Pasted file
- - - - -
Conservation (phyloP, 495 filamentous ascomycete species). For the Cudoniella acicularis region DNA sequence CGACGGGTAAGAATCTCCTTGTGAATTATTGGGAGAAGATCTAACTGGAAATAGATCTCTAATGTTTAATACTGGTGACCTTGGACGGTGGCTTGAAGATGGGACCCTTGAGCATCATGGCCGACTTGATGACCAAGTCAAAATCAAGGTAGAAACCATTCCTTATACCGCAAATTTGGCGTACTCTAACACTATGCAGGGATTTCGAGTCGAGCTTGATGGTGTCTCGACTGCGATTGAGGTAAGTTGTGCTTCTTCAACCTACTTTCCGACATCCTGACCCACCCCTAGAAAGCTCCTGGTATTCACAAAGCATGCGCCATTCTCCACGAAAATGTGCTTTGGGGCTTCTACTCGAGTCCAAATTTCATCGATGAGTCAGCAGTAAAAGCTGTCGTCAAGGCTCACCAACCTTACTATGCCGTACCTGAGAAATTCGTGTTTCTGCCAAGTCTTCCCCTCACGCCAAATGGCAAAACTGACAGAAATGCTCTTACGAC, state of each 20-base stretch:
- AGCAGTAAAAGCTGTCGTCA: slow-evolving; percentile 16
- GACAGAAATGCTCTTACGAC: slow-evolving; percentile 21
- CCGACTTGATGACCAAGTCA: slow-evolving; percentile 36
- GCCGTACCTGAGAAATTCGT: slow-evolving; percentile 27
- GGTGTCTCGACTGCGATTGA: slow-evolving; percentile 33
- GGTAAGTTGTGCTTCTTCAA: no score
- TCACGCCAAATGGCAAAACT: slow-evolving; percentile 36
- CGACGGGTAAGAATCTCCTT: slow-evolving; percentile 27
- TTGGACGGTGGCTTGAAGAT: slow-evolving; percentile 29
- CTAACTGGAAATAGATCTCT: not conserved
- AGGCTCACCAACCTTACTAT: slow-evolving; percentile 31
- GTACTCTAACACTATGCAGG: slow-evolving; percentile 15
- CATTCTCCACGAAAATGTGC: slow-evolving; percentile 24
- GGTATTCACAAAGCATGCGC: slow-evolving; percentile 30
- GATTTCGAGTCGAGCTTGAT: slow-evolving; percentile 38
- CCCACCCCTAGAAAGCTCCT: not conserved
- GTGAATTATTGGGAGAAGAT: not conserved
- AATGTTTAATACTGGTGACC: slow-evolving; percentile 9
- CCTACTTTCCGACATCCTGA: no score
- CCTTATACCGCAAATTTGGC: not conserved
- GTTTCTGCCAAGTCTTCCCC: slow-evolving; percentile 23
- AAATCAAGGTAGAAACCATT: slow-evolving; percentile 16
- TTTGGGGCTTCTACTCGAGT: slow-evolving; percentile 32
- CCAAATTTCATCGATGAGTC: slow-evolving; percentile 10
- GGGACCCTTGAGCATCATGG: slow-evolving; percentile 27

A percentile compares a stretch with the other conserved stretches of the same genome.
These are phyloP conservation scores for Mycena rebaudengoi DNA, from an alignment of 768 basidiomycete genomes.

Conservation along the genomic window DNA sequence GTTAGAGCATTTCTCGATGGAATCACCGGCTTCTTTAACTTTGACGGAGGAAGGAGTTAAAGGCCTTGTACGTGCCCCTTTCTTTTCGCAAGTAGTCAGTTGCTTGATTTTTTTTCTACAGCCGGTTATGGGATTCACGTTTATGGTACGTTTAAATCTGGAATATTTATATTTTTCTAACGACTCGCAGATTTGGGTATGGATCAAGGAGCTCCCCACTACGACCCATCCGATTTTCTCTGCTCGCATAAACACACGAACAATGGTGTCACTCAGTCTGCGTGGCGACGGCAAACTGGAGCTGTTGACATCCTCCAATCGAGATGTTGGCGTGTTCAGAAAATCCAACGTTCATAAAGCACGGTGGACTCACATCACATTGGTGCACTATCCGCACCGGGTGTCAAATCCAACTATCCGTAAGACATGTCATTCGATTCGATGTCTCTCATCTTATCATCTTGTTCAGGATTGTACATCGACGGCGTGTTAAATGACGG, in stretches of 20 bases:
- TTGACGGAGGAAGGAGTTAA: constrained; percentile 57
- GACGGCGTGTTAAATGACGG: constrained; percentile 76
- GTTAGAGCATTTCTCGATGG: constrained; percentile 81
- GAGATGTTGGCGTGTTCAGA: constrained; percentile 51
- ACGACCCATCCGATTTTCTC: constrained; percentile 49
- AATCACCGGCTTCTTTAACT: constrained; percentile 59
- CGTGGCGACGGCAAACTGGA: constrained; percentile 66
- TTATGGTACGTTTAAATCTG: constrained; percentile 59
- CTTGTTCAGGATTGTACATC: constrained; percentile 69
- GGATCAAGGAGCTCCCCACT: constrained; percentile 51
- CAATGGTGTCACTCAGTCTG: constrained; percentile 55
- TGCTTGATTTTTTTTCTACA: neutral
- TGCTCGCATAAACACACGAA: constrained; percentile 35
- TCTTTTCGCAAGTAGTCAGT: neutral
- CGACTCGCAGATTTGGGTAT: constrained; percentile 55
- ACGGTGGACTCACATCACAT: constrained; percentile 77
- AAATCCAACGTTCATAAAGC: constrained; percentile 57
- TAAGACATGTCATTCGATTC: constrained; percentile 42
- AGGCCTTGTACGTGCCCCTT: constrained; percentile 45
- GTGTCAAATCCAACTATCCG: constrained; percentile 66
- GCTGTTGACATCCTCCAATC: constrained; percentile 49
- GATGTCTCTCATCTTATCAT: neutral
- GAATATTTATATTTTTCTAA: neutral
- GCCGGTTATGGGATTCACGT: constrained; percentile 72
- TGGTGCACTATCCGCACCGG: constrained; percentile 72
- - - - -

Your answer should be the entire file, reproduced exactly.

Conservation (phyloP, 495 filamentous ascomycete species). For the Cudoniella acicularis region DNA sequence CGACGGGTAAGAATCTCCTTGTGAATTATTGGGAGAAGATCTAACTGGAAATAGATCTCTAATGTTTAATACTGGTGACCTTGGACGGTGGCTTGAAGATGGGACCCTTGAGCATCATGGCCGACTTGATGACCAAGTCAAAATCAAGGTAGAAACCATTCCTTATACCGCAAATTTGGCGTACTCTAACACTATGCAGGGATTTCGAGTCGAGCTTGATGGTGTCTCGACTGCGATTGAGGTAAGTTGTGCTTCTTCAACCTACTTTCCGACATCCTGACCCACCCCTAGAAAGCTCCTGGTATTCACAAAGCATGCGCCATTCTCCACGAAAATGTGCTTTGGGGCTTCTACTCGAGTCCAAATTTCATCGATGAGTCAGCAGTAAAAGCTGTCGTCAAGGCTCACCAACCTTACTATGCCGTACCTGAGAAATTCGTGTTTCTGCCAAGTCTTCCCCTCACGCCAAATGGCAAAACTGACAGAAATGCTCTTACGAC, state of each 20-base stretch:
- AGCAGTAAAAGCTGTCGTCA: slow-evolving; percentile 16
- GACAGAAATGCTCTTACGAC: slow-evolving; percentile 21
- CCGACTTGATGACCAAGTCA: slow-evolving; percentile 36
- GCCGTACCTGAGAAATTCGT: slow-evolving; percentile 27
- GGTGTCTCGACTGCGATTGA: slow-evolving; percentile 33
- GGTAAGTTGTGCTTCTTCAA: no score
- TCACGCCAAATGGCAAAACT: slow-evolving; percentile 36
- CGACGGGTAAGAATCTCCTT: slow-evolving; percentile 27
- TTGGACGGTGGCTTGAAGAT: slow-evolving; percentile 29
- CTAACTGGAAATAGATCTCT: not conserved
- AGGCTCACCAACCTTACTAT: slow-evolving; percentile 31
- GTACTCTAACACTATGCAGG: slow-evolving; percentile 15
- CATTCTCCACGAAAATGTGC: slow-evolving; percentile 24
- GGTATTCACAAAGCATGCGC: slow-evolving; percentile 30
- GATTTCGAGTCGAGCTTGAT: slow-evolving; percentile 38
- CCCACCCCTAGAAAGCTCCT: not conserved
- GTGAATTATTGGGAGAAGAT: not conserved
- AATGTTTAATACTGGTGACC: slow-evolving; percentile 9
- CCTACTTTCCGACATCCTGA: no score
- CCTTATACCGCAAATTTGGC: not conserved
- GTTTCTGCCAAGTCTTCCCC: slow-evolving; percentile 23
- AAATCAAGGTAGAAACCATT: slow-evolving; percentile 16
- TTTGGGGCTTCTACTCGAGT: slow-evolving; percentile 32
- CCAAATTTCATCGATGAGTC: slow-evolving; percentile 10
- GGGACCCTTGAGCATCATGG: slow-evolving; percentile 27

A percentile compares a stretch with the other conserved stretches of the same genome.
These are phyloP conservation scores for Mycena rebaudengoi DNA, from an alignment of 768 basidiomycete genomes.

Conservation along the genomic window DNA sequence GTTAGAGCATTTCTCGATGGAATCACCGGCTTCTTTAACTTTGACGGAGGAAGGAGTTAAAGGCCTTGTACGTGCCCCTTTCTTTTCGCAAGTAGTCAGTTGCTTGATTTTTTTTCTACAGCCGGTTATGGGATTCACGTTTATGGTACGTTTAAATCTGGAATATTTATATTTTTCTAACGACTCGCAGATTTGGGTATGGATCAAGGAGCTCCCCACTACGACCCATCCGATTTTCTCTGCTCGCATAAACACACGAACAATGGTGTCACTCAGTCTGCGTGGCGACGGCAAACTGGAGCTGTTGACATCCTCCAATCGAGATGTTGGCGTGTTCAGAAAATCCAACGTTCATAAAGCACGGTGGACTCACATCACATTGGTGCACTATCCGCACCGGGTGTCAAATCCAACTATCCGTAAGACATGTCATTCGATTCGATGTCTCTCATCTTATCATCTTGTTCAGGATTGTACATCGACGGCGTGTTAAATGACGG, in stretches of 20 bases:
- TTGACGGAGGAAGGAGTTAA: constrained; percentile 57
- GACGGCGTGTTAAATGACGG: constrained; percentile 76
- GTTAGAGCATTTCTCGATGG: constrained; percentile 81
- GAGATGTTGGCGTGTTCAGA: constrained; percentile 51
- ACGACCCATCCGATTTTCTC: constrained; percentile 49
- AATCACCGGCTTCTTTAACT: constrained; percentile 59
- CGTGGCGACGGCAAACTGGA: constrained; percentile 66
- TTATGGTACGTTTAAATCTG: constrained; percentile 59
- CTTGTTCAGGATTGTACATC: constrained; percentile 69
- GGATCAAGGAGCTCCCCACT: constrained; percentile 51
- CAATGGTGTCACTCAGTCTG: constrained; percentile 55
- TGCTTGATTTTTTTTCTACA: neutral
- TGCTCGCATAAACACACGAA: constrained; percentile 35
- TCTTTTCGCAAGTAGTCAGT: neutral
- CGACTCGCAGATTTGGGTAT: constrained; percentile 55
- ACGGTGGACTCACATCACAT: constrained; percentile 77
- AAATCCAACGTTCATAAAGC: constrained; percentile 57
- TAAGACATGTCATTCGATTC: constrained; percentile 42
- AGGCCTTGTACGTGCCCCTT: constrained; percentile 45
- GTGTCAAATCCAACTATCCG: constrained; percentile 66
- GCTGTTGACATCCTCCAATC: constrained; percentile 49
- GATGTCTCTCATCTTATCAT: neutral
- GAATATTTATATTTTTCTAA: neutral
- GCCGGTTATGGGATTCACGT: constrained; percentile 72
- TGGTGCACTATCCGCACCGG: constrained; percentile 72